Apple backdating options
Apple said in a statement that it has launched it own internal investigation into the matter after discovering "irregularities related to the issuance of certain stock option grants made between 19." The company said one of the grants was given to Jobs, but later cancelled and resulted in no financial gain for him.
In the company statement, Jobs said Apple was "proactively and transparently disclosing what we have discovered to the SEC." Apple officials didn't immediately return calls seeking further comment.
By launching the probe, Apple becomes perhaps the highest-profile example of dozens of technology companies where the possible backdating of executive option grants have come under scrutiny.
Many firms have received subpoenas, either from the Securities and Exchange Commission or federal prosecutors, asking for information related to such grants.
Anderson’s lawyer Jerome Roth said his client had warned Jobs about an executive stock option grant in January 2001, saying the grant would have to be priced based on the date of the actual Apple board agreement. Jobs that the Board had given its prior approval and the board would verify it,” Roth said in a statement. Jobs and from them concluded the grant was being properly handled.” Apple’s share price briefly dropped nearly 4 percent on the SEC news before recovering to end down 0.3 percent at .24.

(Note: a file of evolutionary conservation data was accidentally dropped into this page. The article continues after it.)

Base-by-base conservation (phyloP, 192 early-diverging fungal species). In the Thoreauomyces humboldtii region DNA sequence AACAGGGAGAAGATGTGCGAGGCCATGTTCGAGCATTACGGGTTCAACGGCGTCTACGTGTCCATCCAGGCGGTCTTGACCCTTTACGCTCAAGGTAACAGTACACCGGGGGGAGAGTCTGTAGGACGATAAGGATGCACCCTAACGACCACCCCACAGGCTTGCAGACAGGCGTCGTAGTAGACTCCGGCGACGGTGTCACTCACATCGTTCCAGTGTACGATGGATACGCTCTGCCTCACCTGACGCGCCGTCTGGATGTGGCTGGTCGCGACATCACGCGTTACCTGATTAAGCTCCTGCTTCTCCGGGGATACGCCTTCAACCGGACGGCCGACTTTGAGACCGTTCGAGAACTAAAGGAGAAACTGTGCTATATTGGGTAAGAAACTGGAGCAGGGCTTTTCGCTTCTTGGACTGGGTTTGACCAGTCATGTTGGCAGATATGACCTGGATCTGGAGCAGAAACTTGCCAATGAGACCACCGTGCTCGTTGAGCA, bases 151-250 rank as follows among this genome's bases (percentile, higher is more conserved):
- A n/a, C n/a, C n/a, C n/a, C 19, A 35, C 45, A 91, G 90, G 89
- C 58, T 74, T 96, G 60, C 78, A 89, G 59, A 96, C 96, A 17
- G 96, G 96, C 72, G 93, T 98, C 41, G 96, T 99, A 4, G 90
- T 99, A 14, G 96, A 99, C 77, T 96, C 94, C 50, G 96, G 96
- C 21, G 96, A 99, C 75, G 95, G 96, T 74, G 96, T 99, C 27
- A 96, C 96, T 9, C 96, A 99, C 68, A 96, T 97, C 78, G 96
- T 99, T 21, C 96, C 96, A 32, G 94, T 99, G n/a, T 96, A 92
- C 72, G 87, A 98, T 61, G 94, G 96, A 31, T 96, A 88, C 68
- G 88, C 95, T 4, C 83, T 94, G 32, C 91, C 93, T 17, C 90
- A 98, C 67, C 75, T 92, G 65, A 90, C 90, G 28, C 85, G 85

But as yet another executive who was once close to Jobs comes under the backdating cloud, one has to wonder: Is Jobs as innocent as Apple Inc. Or is the government afraid to go after one of the most respected leaders of American business? You can put him up there with Bill Gates and Warren Buffett," said Peter Henning, a professor who studies white-collar crime at Wayne State University in Detroit and one of the few legal scholars still paying attention to stock-options backdating.
“Heinen caused Apple to award Jobs 7.5 million in-the-money options, while avoiding reporting approximately .3 million in pre-tax compensation expense,” the filing said.
The SEC said it would not pursue charges against Anderson after he agreed, without admitting or denying the allegations, to pay about .5 million in fines and disgorgement of profit.
Fred Anderson, former chief financial officer of Apple Inc., settled a lawsuit filed by the U. Securities and Exchange Commission related to the company's stock options plan, his attorney said on Tuesday. It said they schemed to backdate over million worth of stock options awarded to Jobs, themselves and other executives. District Court for Northern California said Heinen caused the backdating of stock options and Anderson should have noticed it.
The agency said it would not bring any enforcement action against Apple, but that did not preclude more action against individuals at the company, said an SEC official in San Francisco. It said the false grant dates helped Apple avoid reporting nearly million in expenses and said Heinen had fictitious board notes created regarding the options.